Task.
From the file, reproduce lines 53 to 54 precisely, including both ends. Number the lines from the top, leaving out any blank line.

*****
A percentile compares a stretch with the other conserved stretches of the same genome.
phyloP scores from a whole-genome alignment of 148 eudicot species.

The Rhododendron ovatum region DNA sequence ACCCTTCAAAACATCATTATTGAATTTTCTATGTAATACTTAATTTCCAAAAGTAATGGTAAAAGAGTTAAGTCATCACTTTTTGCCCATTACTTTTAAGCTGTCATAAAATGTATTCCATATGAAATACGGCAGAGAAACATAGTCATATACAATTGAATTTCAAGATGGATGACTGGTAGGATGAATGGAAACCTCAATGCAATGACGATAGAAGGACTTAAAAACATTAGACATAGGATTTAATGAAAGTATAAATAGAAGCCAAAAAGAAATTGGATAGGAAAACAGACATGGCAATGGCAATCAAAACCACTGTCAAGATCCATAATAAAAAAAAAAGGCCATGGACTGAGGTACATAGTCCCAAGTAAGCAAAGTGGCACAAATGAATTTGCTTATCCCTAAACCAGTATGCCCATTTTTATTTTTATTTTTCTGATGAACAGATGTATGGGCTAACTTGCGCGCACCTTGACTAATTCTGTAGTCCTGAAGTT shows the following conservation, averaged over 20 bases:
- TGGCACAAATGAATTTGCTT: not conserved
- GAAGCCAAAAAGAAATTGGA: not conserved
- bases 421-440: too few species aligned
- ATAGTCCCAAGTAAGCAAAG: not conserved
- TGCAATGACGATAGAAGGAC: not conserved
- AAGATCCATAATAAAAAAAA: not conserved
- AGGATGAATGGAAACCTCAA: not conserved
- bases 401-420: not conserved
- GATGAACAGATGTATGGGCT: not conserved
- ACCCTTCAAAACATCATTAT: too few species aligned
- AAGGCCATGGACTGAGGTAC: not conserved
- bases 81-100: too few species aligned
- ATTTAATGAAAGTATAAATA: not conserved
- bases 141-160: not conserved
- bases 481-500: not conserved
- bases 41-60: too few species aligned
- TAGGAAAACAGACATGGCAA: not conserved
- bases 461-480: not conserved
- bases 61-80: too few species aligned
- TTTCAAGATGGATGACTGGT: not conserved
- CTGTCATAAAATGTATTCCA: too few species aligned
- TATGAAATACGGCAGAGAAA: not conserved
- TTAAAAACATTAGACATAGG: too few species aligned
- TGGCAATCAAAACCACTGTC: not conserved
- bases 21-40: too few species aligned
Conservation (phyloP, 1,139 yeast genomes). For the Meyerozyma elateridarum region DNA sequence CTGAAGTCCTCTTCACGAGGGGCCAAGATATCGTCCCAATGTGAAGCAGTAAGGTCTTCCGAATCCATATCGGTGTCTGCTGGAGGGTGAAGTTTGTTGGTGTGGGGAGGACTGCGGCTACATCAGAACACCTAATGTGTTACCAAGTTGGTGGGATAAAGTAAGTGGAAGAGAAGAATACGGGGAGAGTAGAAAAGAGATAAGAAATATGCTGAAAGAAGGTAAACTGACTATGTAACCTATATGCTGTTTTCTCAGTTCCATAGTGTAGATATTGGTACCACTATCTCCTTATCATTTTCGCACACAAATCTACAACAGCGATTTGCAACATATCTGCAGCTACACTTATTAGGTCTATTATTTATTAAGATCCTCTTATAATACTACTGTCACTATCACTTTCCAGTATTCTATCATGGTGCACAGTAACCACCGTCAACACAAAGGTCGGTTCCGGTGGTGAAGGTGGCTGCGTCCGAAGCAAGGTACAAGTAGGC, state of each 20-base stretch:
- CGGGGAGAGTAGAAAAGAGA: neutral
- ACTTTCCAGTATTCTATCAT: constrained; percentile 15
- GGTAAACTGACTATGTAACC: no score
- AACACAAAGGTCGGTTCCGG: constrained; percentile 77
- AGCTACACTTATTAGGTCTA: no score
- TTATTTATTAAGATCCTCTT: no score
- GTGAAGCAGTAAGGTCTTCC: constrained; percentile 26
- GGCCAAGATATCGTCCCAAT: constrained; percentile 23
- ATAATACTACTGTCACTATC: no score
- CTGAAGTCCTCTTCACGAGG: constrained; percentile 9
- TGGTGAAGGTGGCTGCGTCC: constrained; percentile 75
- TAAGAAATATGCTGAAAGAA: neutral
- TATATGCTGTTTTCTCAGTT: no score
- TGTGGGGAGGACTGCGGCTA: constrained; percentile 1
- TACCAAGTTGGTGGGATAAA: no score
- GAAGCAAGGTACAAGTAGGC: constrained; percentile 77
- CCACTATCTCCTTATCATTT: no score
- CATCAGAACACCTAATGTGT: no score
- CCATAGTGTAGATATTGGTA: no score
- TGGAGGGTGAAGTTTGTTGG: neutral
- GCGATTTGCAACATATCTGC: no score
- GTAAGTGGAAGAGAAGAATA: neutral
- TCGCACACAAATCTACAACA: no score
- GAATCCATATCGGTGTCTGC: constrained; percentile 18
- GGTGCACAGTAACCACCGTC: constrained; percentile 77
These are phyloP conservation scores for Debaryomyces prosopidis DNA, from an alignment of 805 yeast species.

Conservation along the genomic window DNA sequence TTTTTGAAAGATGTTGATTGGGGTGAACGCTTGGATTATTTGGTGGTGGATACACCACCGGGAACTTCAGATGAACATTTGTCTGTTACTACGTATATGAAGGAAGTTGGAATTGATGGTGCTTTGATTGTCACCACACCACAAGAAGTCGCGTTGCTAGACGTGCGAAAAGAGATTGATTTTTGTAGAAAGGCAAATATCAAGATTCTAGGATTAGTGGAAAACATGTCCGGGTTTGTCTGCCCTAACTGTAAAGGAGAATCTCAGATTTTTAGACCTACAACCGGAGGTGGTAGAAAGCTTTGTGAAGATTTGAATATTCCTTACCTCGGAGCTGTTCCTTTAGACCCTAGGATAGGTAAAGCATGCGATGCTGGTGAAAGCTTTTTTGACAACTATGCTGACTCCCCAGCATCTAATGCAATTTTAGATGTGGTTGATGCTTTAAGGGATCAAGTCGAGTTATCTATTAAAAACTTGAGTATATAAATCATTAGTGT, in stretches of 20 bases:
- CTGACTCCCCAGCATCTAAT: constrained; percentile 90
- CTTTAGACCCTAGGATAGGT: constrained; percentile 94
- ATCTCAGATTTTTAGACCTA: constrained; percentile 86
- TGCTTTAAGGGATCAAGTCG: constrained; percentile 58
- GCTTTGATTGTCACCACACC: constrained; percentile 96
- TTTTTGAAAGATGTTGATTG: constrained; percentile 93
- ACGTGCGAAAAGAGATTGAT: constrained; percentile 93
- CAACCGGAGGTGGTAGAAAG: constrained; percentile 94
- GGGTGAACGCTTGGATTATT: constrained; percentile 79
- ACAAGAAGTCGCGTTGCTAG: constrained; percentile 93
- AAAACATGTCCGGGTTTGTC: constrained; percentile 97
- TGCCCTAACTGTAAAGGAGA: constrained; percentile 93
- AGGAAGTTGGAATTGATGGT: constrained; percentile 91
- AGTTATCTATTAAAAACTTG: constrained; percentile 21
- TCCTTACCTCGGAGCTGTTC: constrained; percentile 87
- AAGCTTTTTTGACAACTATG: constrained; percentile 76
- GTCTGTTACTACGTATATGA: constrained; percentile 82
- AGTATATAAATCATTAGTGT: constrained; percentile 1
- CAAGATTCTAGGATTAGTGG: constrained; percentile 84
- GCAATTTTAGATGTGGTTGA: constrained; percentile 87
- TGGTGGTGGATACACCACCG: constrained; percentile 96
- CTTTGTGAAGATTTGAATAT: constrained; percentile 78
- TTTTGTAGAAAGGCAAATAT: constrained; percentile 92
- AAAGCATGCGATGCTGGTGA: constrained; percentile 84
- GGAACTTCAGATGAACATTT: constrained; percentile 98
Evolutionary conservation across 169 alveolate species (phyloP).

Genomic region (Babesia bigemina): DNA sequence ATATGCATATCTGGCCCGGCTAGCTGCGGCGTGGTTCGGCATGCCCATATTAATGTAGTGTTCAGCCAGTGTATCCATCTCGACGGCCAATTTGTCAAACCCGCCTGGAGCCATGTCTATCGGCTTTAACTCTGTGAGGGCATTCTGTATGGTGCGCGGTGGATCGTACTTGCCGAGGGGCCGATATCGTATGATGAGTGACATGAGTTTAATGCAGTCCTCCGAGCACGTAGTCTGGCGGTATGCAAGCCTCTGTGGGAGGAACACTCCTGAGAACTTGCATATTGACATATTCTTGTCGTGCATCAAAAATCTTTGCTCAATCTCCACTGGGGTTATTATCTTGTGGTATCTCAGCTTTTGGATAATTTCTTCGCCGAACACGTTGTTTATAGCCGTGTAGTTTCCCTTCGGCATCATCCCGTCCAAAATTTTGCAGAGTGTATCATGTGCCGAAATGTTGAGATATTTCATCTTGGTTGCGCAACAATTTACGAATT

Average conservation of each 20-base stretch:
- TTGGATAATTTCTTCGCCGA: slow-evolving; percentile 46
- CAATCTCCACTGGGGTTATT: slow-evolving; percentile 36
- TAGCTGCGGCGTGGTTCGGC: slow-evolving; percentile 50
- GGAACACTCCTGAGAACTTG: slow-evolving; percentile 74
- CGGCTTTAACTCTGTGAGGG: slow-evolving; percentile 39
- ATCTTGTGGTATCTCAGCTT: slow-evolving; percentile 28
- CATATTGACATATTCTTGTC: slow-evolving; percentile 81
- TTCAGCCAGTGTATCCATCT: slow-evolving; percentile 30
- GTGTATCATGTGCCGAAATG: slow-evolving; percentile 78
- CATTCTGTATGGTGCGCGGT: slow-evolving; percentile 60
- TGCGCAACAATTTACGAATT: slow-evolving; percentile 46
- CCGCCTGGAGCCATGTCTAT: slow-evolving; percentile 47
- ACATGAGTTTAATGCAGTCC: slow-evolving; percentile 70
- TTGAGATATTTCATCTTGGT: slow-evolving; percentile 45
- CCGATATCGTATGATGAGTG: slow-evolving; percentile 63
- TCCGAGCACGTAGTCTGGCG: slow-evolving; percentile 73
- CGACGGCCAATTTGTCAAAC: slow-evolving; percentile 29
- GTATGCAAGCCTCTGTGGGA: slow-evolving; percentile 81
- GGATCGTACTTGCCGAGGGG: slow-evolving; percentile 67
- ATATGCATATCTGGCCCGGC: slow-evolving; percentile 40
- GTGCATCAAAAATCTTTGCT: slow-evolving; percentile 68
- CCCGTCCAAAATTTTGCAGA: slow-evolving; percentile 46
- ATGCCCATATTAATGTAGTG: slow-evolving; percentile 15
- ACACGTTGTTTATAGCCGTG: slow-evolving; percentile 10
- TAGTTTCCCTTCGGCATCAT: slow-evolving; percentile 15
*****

- GAATCCATATCGGTGTCTGC: constrained; percentile 18
- GGTGCACAGTAACCACCGTC: constrained; percentile 77